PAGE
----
VAS is Vacine-Associated Sarcoma. A common cancer at the site of the vaccination is the aggressive fibrosarcoma although other malignant cancers can develop as well – histiocytomas, osteosarcomas, liposarcomas, chondrosarcomas and so on. These cancers are rarely found in cats that have not been vaccinated.
Cats seem to have more of a susceptibility to VAS. It is seldom found in dogs and ferrets.
The problem with diagnosing the vaccine site as the cause of these cancers is they can take a few months to years to develop. However, the American Association of Feline Practitioners has new protocols, limiting type, frequency and area used for specific vaccines.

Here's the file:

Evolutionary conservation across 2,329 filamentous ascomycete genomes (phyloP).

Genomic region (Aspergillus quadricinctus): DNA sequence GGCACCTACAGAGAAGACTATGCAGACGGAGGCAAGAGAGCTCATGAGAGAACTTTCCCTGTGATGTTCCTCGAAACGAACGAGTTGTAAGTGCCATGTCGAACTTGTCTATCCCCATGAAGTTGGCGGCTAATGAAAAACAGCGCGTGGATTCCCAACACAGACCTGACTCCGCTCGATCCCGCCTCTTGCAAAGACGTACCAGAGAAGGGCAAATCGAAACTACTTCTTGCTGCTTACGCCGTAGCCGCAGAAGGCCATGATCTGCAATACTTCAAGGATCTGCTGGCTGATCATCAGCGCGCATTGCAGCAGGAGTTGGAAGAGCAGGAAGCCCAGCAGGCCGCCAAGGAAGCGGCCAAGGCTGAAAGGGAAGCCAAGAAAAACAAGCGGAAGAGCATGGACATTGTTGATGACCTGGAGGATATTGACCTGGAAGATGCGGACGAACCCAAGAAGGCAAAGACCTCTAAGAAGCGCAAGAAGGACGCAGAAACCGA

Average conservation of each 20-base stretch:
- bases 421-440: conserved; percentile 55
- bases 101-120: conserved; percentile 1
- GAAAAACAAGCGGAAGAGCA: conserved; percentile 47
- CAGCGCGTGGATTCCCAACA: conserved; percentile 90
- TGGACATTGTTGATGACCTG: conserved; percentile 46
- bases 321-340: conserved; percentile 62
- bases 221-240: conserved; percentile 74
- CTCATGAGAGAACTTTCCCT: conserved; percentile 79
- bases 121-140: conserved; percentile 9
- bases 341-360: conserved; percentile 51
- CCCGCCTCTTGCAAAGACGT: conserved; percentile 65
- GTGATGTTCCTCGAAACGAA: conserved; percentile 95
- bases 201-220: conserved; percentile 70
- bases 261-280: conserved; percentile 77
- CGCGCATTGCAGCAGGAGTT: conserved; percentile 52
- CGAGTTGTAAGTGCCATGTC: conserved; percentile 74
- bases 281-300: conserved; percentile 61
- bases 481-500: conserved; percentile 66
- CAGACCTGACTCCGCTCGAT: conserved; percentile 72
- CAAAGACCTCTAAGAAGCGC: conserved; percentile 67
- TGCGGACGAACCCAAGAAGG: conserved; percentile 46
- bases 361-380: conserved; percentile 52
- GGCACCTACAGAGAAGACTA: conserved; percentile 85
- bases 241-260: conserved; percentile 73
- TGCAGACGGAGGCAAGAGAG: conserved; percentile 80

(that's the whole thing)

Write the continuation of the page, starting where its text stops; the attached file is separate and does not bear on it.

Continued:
Since other injections can cause inflammation the the site, it is believed that the inflammation is what causes the cells there to become cancerous.
In order to decrease the possibility of cancer developing at an injection site, ask your veterinarian to use non-adjuvanted vaccines if available. An adjuvant is an addition to the vaccine that makes them work better. Since adjuvants cause the inflammation in order to attract the immune system, they are suspected of being the cause of cancer at the injection site.
Diagnosis is made through a biopsy. Treatment for VAS can include surgery, radiation and chemotherapy. Vaccinations are given on the legs because those areas offer better chances for treatment and recovery.
When your pet receives an injection, watch the area for any lumps. If a lump forms and doesn’t go away within a month, but remains and grows, have your cat examined and tested by the vet.